Great five books about agile (part 2)


Being agile is not simple – I may admit it after reading many classic books about this approach. From the other hand, it looks like currently no one can escape from agility, when 3/4 of all projects are suitable for using any kind of agile methodology*

Books about agileI published the first part of this cycle few months ago, in the article called: five books about agile, part I. Currently, it’s time to share with you my new proposals, which I read during last months.

Kanban in Action, Marcus Hammarberg Joakim Sundén – that book really changed my way of thinking about Kanban. Until then, I thought that it’s mainly about building board and moving tasks from the left to the right…Then, it appeared, that someone wrote 360-pages-long book about it! I must say, that the book is really good. Regardless of what methodology you use, if it is Scrum, DSDM, XP or even waterfall approach, you will find a lot of useful knowledge & practical examples there.

So, it looks that from now I’m going to be a big fan of Kanban.

Lean-Agile Software Development: Achieving Enterprise Agility, Alan Shalloway – this one is somehow related to the ‘Kanban in Action’. It’s a good book about applying ideas from the Toyota Production System and Lean manufacturing to the agile software development. Author goes beyond Scrum, and share many ideas about scaling Scrum to the enterprise level, using Lean principles.

Highly recommended for all who successfully implemented Scrum in a single team, and now needs to scale it.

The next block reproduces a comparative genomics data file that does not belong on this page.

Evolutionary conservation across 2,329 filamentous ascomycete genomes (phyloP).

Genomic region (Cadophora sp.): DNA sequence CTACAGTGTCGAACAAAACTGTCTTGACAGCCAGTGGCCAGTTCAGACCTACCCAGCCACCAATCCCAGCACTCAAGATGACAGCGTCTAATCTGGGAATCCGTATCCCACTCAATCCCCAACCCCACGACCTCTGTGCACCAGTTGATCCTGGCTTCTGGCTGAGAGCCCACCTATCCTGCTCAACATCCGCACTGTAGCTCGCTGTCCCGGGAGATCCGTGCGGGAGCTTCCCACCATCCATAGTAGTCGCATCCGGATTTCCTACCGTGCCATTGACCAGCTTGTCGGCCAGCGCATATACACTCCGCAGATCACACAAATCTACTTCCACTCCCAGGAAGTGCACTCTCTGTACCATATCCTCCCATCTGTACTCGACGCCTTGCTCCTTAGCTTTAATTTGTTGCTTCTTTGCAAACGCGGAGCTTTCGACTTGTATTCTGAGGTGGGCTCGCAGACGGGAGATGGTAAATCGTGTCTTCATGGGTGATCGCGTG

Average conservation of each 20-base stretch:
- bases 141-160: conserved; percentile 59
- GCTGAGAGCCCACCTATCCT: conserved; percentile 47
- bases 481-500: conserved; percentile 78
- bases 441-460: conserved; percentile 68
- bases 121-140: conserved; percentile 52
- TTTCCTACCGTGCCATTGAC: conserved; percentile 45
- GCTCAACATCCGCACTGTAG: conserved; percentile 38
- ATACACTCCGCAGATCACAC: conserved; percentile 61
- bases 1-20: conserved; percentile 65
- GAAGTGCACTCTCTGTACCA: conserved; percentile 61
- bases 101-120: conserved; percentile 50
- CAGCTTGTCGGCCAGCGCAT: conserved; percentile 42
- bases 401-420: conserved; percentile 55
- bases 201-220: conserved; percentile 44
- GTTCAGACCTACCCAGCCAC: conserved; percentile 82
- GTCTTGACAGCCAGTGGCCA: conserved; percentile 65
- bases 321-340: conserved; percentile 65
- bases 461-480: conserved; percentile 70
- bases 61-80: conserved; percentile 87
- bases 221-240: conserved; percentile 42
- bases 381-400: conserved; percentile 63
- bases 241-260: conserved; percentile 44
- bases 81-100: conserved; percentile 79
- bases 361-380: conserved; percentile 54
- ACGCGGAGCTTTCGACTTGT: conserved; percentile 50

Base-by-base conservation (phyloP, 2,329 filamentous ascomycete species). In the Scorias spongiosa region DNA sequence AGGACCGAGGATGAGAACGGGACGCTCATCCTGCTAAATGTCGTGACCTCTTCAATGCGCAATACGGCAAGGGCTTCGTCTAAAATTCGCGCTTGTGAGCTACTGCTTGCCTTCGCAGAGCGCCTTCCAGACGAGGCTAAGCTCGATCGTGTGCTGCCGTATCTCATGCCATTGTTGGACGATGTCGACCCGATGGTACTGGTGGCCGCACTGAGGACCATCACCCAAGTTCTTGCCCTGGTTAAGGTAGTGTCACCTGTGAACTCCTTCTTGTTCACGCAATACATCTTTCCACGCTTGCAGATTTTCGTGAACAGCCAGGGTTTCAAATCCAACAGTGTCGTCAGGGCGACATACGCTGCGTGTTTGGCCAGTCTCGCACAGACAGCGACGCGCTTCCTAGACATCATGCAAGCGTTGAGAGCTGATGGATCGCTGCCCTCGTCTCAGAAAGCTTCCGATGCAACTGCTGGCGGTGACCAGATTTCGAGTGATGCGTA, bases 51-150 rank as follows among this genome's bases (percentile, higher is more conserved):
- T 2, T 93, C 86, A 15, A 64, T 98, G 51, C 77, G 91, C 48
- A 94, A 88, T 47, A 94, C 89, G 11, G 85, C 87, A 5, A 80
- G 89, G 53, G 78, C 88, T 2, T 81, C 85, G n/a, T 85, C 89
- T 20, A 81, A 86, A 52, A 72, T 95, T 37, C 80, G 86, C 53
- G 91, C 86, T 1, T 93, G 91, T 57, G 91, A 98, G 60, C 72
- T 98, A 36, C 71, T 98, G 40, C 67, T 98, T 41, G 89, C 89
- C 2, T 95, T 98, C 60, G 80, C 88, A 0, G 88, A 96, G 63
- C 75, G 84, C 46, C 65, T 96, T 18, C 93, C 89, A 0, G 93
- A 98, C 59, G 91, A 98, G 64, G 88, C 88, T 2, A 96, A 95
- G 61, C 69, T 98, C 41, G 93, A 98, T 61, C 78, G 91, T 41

The Software Project Manager’s Bridge to Agility, Michele Sliger, Stacia Broderick – another interesting book, where authors do mapping from the traditional project management approach based on PMBOK, to the agile world. It really help in understanding, that being agile doesn’t mean the denial of basic project management principles and best practices – they are just called and implemented differently.

I really liked last chapters of the book, like ‘Selling the Benefits of Agile’ or ‘Common Mistakes’. They give a lot of useful real scenarios, like one of my favorites common mistakes: ‘Allowing the team to say, “you’ll get it when you get it” we’re agile now and only plan one iteration at a time

User Stories Applied: For Agile Software Development, Mike Cohn -another surprise for me – 300 pages about writing user stories. When I read something like this, I realize that ‘The only thing I know is that I know nothing’. But no more philosophy, let’s talk about the book.

It gives a total view of using user stories in any agile approach. Author starts from the best methods of writing stories, through recommended way of gathering information, estimating, planning and measuring. What’s interesting, author gives many examples, when user stories shouldn’t be applied! There is also interesting part about syndromes which indicates potential problems with using stories.

Book finishes with real life example, which helps in summarizing all information from previous chapters.

Effective Project Management: Traditional, Agile, Extreme , Robert K. Wysocki -what can I say? If you are interested in project management, you must know the author and those series of books. Currently, I read the 7th edition of the ‘Effective Project Management’.

It’s kind of a bible for project managers. It covers traditional and agile approaches, as well as extreme and ’emertxe’ projects (check in book, if you are curious what does it mean). In my opinion, it’s kind of book which is hard to read from cover to cover and remember all details. There is just too much of information. It’s the one, which should stay on the shelf and wait for the right moment. In case you will have any questions related to the project management, you will probably find and answer, and say ‘aha, now I know!’.

What are your recommendations for learning agile? I’m waiting for your comments.

*Based on the research made by Robert K. Wysocki, from the book mentioned above.

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